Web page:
Colds are caused by cells called odontoblasts inside the tooth
Researchers at Boston University have discovered a new function of dentin – forming odontoblasts, cells that make up the dentin, which contains blood vessels and nerves, beneath tooth enamel. Researchers have found that odontoblasts, one of the factors that shape teeth, also play a role in causing frostbite. A study published in Science Advances shows that this feature of odontoblasts is the cause of toothache when cold.
Toothache can occur when you feel cold for many reasons. If you have a toothache, you may feel severe toothache when you feel cold. Toothache can also be caused by hypersensitivity due to wear and tear of the gums with age. Cancer patients who have undergone platinum chemotherapy also feel better when they have a cold. Joken Lawrence, medical director at Integrated Diagnostics at Massachusetts General Hospital and one of the leading researchers in the study, says that sometimes even a light storm can cause them severe pain and many patients end their treatment.
Studying for a toothache can be a daunting task. The hardness of the teeth is a challenge for causing pain in humans for study purposes. Often this can only be done by opening the teeth. Therefore, the study was performed on rats. Researchers have found that the TRPC5 protein, which is made by the gene TRPC5, causes toothache when cold. Without this gene, the researchers found that genetically modified mice showed no signs of pain. Lawrence explained that TRPC5, which reacts rapidly to heat, transmits cold to the tooth via the odontoblast, stimulating the nerves and causing severe pain and cold hypersensitivity. They also suggest that this may be one of the body’s means of protecting damaged teeth from further injury.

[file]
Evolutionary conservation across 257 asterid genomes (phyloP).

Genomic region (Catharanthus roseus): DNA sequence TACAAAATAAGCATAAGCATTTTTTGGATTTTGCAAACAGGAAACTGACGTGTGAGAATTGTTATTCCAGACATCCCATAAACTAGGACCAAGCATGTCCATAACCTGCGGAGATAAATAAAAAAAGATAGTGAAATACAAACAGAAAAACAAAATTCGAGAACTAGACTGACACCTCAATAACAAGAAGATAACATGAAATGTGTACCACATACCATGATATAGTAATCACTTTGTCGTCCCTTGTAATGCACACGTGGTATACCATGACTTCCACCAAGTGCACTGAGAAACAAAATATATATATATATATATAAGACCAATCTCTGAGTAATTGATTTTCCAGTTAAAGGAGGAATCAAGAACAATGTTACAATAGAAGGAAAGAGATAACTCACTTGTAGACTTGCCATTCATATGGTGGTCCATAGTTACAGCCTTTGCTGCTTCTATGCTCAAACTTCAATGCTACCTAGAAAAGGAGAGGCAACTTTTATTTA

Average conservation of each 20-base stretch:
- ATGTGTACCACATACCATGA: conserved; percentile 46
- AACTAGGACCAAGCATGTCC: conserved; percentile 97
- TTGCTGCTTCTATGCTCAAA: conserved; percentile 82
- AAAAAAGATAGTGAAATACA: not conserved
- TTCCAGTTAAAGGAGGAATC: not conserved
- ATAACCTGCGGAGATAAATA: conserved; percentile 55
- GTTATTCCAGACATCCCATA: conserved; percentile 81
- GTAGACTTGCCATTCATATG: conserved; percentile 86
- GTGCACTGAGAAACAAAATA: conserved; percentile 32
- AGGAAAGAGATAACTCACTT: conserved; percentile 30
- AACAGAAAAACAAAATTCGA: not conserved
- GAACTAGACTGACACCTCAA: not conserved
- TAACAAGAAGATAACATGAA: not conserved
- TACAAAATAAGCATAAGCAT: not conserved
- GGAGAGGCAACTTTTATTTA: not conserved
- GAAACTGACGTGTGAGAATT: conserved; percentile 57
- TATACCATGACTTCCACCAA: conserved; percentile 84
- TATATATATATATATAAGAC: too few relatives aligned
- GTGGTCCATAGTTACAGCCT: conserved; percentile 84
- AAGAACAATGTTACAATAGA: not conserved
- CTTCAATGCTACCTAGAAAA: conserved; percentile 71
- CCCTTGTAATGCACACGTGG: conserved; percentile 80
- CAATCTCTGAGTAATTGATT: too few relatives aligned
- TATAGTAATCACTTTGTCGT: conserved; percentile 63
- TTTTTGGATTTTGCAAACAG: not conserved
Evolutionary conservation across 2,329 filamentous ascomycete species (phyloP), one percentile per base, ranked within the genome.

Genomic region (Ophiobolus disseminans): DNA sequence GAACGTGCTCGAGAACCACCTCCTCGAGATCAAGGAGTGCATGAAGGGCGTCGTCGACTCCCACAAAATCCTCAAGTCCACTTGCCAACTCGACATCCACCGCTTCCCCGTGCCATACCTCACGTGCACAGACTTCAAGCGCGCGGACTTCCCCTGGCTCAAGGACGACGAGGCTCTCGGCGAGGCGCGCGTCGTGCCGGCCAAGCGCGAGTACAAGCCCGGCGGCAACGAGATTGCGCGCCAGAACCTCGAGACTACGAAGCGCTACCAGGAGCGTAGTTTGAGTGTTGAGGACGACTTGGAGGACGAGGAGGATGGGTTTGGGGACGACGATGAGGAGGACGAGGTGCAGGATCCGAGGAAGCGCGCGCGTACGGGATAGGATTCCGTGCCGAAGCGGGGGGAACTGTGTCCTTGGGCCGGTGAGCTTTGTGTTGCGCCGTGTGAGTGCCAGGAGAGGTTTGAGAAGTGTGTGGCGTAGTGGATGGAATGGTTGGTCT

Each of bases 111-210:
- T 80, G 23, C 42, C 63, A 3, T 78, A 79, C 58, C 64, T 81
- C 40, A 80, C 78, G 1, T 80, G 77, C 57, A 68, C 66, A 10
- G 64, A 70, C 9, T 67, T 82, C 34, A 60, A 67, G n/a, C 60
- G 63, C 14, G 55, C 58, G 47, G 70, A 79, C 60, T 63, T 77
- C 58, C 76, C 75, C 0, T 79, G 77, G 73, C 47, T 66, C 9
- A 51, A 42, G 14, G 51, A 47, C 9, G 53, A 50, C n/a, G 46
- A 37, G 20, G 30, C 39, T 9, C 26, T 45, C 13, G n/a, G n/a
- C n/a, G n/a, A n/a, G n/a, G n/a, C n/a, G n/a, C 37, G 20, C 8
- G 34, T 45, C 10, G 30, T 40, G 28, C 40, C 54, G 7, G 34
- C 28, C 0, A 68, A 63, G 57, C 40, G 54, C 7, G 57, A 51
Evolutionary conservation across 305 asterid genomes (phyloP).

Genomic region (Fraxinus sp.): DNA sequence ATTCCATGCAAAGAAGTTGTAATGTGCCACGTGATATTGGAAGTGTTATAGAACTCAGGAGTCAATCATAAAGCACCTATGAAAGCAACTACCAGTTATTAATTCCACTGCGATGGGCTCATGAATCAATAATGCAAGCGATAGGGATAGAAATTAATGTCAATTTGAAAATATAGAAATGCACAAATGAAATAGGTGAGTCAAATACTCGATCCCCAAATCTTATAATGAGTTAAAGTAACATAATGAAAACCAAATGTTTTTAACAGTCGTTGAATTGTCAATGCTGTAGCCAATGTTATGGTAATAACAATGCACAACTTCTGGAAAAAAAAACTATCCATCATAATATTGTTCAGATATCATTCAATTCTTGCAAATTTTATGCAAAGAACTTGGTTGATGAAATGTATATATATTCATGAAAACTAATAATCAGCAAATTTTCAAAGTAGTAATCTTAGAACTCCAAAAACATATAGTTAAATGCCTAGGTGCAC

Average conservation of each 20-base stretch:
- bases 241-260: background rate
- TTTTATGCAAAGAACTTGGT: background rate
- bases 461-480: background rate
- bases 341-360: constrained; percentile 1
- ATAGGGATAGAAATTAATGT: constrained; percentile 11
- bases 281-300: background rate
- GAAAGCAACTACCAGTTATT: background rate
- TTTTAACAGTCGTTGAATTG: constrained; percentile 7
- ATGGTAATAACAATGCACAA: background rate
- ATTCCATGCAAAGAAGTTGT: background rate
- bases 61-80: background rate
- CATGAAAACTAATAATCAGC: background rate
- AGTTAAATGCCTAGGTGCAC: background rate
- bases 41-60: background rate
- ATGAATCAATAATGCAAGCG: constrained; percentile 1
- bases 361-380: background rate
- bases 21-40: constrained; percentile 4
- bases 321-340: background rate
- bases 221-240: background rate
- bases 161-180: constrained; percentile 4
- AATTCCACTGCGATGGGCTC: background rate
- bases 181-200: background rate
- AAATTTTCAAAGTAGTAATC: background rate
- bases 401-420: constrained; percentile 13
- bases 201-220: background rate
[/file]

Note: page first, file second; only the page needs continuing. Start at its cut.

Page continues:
When exposed to cold, the TRPC5 protein opens channels in the membranes of odontoblasts, allowing calcium-like molecules to enter the cell. TRPC5 is more likely to be present when there is a deep-seated infection in the dentin and more electrical signals are sent from the root of the tooth to the painful brain. The wear and tear of gums caused by aging makes the tooth hypersensitive because the odontoblasts feel the cold through the newly exposed area of the tooth. In the presence of cold, the activity of most cells and tissues slows down. However, TRPC5 activates cells when they are cold.
The researchers also confirmed the presence of TRPC in human teeth. Lemongrass has been widely used as a toothpaste for centuries. The eugenol it contains blocks TRCP5. Toothpastes containing eugenol are already available in the market. The researchers hope that their findings will lead to the development of new drugs to reduce the sensitivity of the tooth to cold. Furthermore, the study suggests that eugenol-containing medications may be effective in treating extreme cold sensitivity caused by chemotherapy. Lawrence hopes that their discovery will inspire such new discoveries.